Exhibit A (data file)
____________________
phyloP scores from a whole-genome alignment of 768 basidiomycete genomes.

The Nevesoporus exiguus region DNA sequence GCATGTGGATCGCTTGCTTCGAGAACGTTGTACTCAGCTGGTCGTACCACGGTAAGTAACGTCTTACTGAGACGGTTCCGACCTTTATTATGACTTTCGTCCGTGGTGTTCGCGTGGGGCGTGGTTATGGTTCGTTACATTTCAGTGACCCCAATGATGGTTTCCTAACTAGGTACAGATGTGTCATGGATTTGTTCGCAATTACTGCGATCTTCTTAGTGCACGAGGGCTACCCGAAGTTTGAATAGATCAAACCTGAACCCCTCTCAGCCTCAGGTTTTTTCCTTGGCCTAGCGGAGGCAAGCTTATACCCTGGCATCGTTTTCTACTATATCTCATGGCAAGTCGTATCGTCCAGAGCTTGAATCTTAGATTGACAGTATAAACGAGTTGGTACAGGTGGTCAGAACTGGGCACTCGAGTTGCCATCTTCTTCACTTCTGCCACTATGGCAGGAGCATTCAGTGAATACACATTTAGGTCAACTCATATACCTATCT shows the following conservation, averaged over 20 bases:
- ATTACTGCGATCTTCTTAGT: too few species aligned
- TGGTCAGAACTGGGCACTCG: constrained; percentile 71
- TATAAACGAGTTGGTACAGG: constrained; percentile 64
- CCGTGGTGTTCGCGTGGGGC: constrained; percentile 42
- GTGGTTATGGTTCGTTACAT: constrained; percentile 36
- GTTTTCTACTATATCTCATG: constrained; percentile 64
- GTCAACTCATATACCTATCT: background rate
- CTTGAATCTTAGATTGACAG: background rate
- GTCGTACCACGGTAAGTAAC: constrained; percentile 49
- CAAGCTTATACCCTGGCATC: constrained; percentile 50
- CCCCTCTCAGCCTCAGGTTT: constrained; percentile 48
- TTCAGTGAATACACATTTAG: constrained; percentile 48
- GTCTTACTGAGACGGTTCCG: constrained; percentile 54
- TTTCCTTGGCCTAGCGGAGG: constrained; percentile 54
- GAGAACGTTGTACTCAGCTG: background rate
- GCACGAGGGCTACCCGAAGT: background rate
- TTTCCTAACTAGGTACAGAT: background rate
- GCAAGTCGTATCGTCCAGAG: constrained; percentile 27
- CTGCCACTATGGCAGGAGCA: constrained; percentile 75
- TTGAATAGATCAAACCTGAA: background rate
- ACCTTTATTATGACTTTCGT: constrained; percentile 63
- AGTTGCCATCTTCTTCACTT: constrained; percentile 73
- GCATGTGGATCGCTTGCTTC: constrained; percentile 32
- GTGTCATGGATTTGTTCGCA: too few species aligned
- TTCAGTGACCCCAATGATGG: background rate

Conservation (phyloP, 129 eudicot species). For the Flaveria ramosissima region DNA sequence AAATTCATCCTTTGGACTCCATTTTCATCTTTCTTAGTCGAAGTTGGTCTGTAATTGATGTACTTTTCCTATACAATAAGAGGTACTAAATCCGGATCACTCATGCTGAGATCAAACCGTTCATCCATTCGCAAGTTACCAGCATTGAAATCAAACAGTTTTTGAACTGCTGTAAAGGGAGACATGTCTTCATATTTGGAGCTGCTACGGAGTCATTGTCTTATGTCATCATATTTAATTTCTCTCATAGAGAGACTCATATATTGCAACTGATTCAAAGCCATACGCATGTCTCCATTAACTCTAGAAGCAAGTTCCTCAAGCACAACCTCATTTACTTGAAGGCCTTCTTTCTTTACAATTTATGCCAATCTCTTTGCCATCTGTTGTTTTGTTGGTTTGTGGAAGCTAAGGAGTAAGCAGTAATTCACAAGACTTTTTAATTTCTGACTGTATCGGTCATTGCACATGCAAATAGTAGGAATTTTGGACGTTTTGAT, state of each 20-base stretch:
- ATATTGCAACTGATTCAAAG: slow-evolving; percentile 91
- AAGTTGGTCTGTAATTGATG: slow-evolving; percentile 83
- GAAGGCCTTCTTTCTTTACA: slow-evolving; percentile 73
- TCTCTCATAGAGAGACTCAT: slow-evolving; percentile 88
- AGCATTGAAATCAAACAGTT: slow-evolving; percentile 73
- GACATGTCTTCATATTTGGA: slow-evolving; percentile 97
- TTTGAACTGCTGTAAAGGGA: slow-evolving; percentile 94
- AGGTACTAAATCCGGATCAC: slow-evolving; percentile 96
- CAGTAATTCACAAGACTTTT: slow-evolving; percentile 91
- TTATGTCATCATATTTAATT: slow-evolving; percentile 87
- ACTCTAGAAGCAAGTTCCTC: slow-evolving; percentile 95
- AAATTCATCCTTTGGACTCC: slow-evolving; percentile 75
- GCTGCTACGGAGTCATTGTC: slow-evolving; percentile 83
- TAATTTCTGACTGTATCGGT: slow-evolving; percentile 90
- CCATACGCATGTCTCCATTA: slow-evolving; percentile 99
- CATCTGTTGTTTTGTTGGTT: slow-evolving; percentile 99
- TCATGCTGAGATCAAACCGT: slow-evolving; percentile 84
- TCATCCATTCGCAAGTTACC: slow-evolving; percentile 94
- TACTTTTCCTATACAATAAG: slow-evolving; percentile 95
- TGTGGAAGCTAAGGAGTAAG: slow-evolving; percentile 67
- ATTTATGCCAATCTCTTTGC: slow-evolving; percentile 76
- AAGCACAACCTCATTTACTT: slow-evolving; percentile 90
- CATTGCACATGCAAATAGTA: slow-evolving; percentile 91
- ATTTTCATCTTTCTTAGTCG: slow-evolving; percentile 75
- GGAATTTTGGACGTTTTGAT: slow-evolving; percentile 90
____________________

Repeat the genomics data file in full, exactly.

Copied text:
phyloP scores from a whole-genome alignment of 768 basidiomycete genomes.

The Nevesoporus exiguus region DNA sequence GCATGTGGATCGCTTGCTTCGAGAACGTTGTACTCAGCTGGTCGTACCACGGTAAGTAACGTCTTACTGAGACGGTTCCGACCTTTATTATGACTTTCGTCCGTGGTGTTCGCGTGGGGCGTGGTTATGGTTCGTTACATTTCAGTGACCCCAATGATGGTTTCCTAACTAGGTACAGATGTGTCATGGATTTGTTCGCAATTACTGCGATCTTCTTAGTGCACGAGGGCTACCCGAAGTTTGAATAGATCAAACCTGAACCCCTCTCAGCCTCAGGTTTTTTCCTTGGCCTAGCGGAGGCAAGCTTATACCCTGGCATCGTTTTCTACTATATCTCATGGCAAGTCGTATCGTCCAGAGCTTGAATCTTAGATTGACAGTATAAACGAGTTGGTACAGGTGGTCAGAACTGGGCACTCGAGTTGCCATCTTCTTCACTTCTGCCACTATGGCAGGAGCATTCAGTGAATACACATTTAGGTCAACTCATATACCTATCT shows the following conservation, averaged over 20 bases:
- ATTACTGCGATCTTCTTAGT: too few species aligned
- TGGTCAGAACTGGGCACTCG: constrained; percentile 71
- TATAAACGAGTTGGTACAGG: constrained; percentile 64
- CCGTGGTGTTCGCGTGGGGC: constrained; percentile 42
- GTGGTTATGGTTCGTTACAT: constrained; percentile 36
- GTTTTCTACTATATCTCATG: constrained; percentile 64
- GTCAACTCATATACCTATCT: background rate
- CTTGAATCTTAGATTGACAG: background rate
- GTCGTACCACGGTAAGTAAC: constrained; percentile 49
- CAAGCTTATACCCTGGCATC: constrained; percentile 50
- CCCCTCTCAGCCTCAGGTTT: constrained; percentile 48
- TTCAGTGAATACACATTTAG: constrained; percentile 48
- GTCTTACTGAGACGGTTCCG: constrained; percentile 54
- TTTCCTTGGCCTAGCGGAGG: constrained; percentile 54
- GAGAACGTTGTACTCAGCTG: background rate
- GCACGAGGGCTACCCGAAGT: background rate
- TTTCCTAACTAGGTACAGAT: background rate
- GCAAGTCGTATCGTCCAGAG: constrained; percentile 27
- CTGCCACTATGGCAGGAGCA: constrained; percentile 75
- TTGAATAGATCAAACCTGAA: background rate
- ACCTTTATTATGACTTTCGT: constrained; percentile 63
- AGTTGCCATCTTCTTCACTT: constrained; percentile 73
- GCATGTGGATCGCTTGCTTC: constrained; percentile 32
- GTGTCATGGATTTGTTCGCA: too few species aligned
- TTCAGTGACCCCAATGATGG: background rate

Conservation (phyloP, 129 eudicot species). For the Flaveria ramosissima region DNA sequence AAATTCATCCTTTGGACTCCATTTTCATCTTTCTTAGTCGAAGTTGGTCTGTAATTGATGTACTTTTCCTATACAATAAGAGGTACTAAATCCGGATCACTCATGCTGAGATCAAACCGTTCATCCATTCGCAAGTTACCAGCATTGAAATCAAACAGTTTTTGAACTGCTGTAAAGGGAGACATGTCTTCATATTTGGAGCTGCTACGGAGTCATTGTCTTATGTCATCATATTTAATTTCTCTCATAGAGAGACTCATATATTGCAACTGATTCAAAGCCATACGCATGTCTCCATTAACTCTAGAAGCAAGTTCCTCAAGCACAACCTCATTTACTTGAAGGCCTTCTTTCTTTACAATTTATGCCAATCTCTTTGCCATCTGTTGTTTTGTTGGTTTGTGGAAGCTAAGGAGTAAGCAGTAATTCACAAGACTTTTTAATTTCTGACTGTATCGGTCATTGCACATGCAAATAGTAGGAATTTTGGACGTTTTGAT, state of each 20-base stretch:
- ATATTGCAACTGATTCAAAG: slow-evolving; percentile 91
- AAGTTGGTCTGTAATTGATG: slow-evolving; percentile 83
- GAAGGCCTTCTTTCTTTACA: slow-evolving; percentile 73
- TCTCTCATAGAGAGACTCAT: slow-evolving; percentile 88
- AGCATTGAAATCAAACAGTT: slow-evolving; percentile 73
- GACATGTCTTCATATTTGGA: slow-evolving; percentile 97
- TTTGAACTGCTGTAAAGGGA: slow-evolving; percentile 94
- AGGTACTAAATCCGGATCAC: slow-evolving; percentile 96
- CAGTAATTCACAAGACTTTT: slow-evolving; percentile 91
- TTATGTCATCATATTTAATT: slow-evolving; percentile 87
- ACTCTAGAAGCAAGTTCCTC: slow-evolving; percentile 95
- AAATTCATCCTTTGGACTCC: slow-evolving; percentile 75
- GCTGCTACGGAGTCATTGTC: slow-evolving; percentile 83
- TAATTTCTGACTGTATCGGT: slow-evolving; percentile 90
- CCATACGCATGTCTCCATTA: slow-evolving; percentile 99
- CATCTGTTGTTTTGTTGGTT: slow-evolving; percentile 99
- TCATGCTGAGATCAAACCGT: slow-evolving; percentile 84
- TCATCCATTCGCAAGTTACC: slow-evolving; percentile 94
- TACTTTTCCTATACAATAAG: slow-evolving; percentile 95
- TGTGGAAGCTAAGGAGTAAG: slow-evolving; percentile 67
- ATTTATGCCAATCTCTTTGC: slow-evolving; percentile 76
- AAGCACAACCTCATTTACTT: slow-evolving; percentile 90
- CATTGCACATGCAAATAGTA: slow-evolving; percentile 91
- ATTTTCATCTTTCTTAGTCG: slow-evolving; percentile 75
- GGAATTTTGGACGTTTTGAT: slow-evolving; percentile 90